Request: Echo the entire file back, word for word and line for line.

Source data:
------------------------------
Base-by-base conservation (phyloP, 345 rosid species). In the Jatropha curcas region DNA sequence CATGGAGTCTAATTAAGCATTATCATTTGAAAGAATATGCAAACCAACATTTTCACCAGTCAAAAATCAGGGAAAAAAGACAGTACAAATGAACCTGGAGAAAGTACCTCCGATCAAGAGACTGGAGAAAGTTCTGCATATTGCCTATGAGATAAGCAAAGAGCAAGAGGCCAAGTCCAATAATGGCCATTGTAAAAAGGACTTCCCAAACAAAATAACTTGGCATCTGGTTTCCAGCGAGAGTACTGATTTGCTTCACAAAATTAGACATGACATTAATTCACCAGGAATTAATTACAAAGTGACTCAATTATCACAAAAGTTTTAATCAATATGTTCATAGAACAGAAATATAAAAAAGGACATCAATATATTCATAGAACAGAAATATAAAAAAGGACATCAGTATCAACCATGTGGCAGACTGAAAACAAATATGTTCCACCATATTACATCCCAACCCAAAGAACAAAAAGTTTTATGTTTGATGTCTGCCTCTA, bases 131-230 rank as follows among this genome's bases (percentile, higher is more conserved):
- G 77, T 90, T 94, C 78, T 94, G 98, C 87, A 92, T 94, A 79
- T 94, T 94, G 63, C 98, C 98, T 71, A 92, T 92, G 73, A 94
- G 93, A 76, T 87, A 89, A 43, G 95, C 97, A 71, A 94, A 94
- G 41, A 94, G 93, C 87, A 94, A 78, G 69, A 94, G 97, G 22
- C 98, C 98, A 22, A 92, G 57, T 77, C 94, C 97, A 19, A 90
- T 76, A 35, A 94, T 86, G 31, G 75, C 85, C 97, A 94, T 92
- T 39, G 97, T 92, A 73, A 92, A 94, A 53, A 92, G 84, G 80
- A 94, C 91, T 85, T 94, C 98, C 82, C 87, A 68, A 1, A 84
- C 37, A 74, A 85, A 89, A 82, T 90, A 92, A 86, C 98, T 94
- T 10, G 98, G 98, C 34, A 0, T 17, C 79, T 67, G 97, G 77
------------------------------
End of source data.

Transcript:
Base-by-base conservation (phyloP, 345 rosid species). In the Jatropha curcas region DNA sequence CATGGAGTCTAATTAAGCATTATCATTTGAAAGAATATGCAAACCAACATTTTCACCAGTCAAAAATCAGGGAAAAAAGACAGTACAAATGAACCTGGAGAAAGTACCTCCGATCAAGAGACTGGAGAAAGTTCTGCATATTGCCTATGAGATAAGCAAAGAGCAAGAGGCCAAGTCCAATAATGGCCATTGTAAAAAGGACTTCCCAAACAAAATAACTTGGCATCTGGTTTCCAGCGAGAGTACTGATTTGCTTCACAAAATTAGACATGACATTAATTCACCAGGAATTAATTACAAAGTGACTCAATTATCACAAAAGTTTTAATCAATATGTTCATAGAACAGAAATATAAAAAAGGACATCAATATATTCATAGAACAGAAATATAAAAAAGGACATCAGTATCAACCATGTGGCAGACTGAAAACAAATATGTTCCACCATATTACATCCCAACCCAAAGAACAAAAAGTTTTATGTTTGATGTCTGCCTCTA, bases 131-230 rank as follows among this genome's bases (percentile, higher is more conserved):
- G 77, T 90, T 94, C 78, T 94, G 98, C 87, A 92, T 94, A 79
- T 94, T 94, G 63, C 98, C 98, T 71, A 92, T 92, G 73, A 94
- G 93, A 76, T 87, A 89, A 43, G 95, C 97, A 71, A 94, A 94
- G 41, A 94, G 93, C 87, A 94, A 78, G 69, A 94, G 97, G 22
- C 98, C 98, A 22, A 92, G 57, T 77, C 94, C 97, A 19, A 90
- T 76, A 35, A 94, T 86, G 31, G 75, C 85, C 97, A 94, T 92
- T 39, G 97, T 92, A 73, A 92, A 94, A 53, A 92, G 84, G 80
- A 94, C 91, T 85, T 94, C 98, C 82, C 87, A 68, A 1, A 84
- C 37, A 74, A 85, A 89, A 82, T 90, A 92, A 86, C 98, T 94
- T 10, G 98, G 98, C 34, A 0, T 17, C 79, T 67, G 97, G 77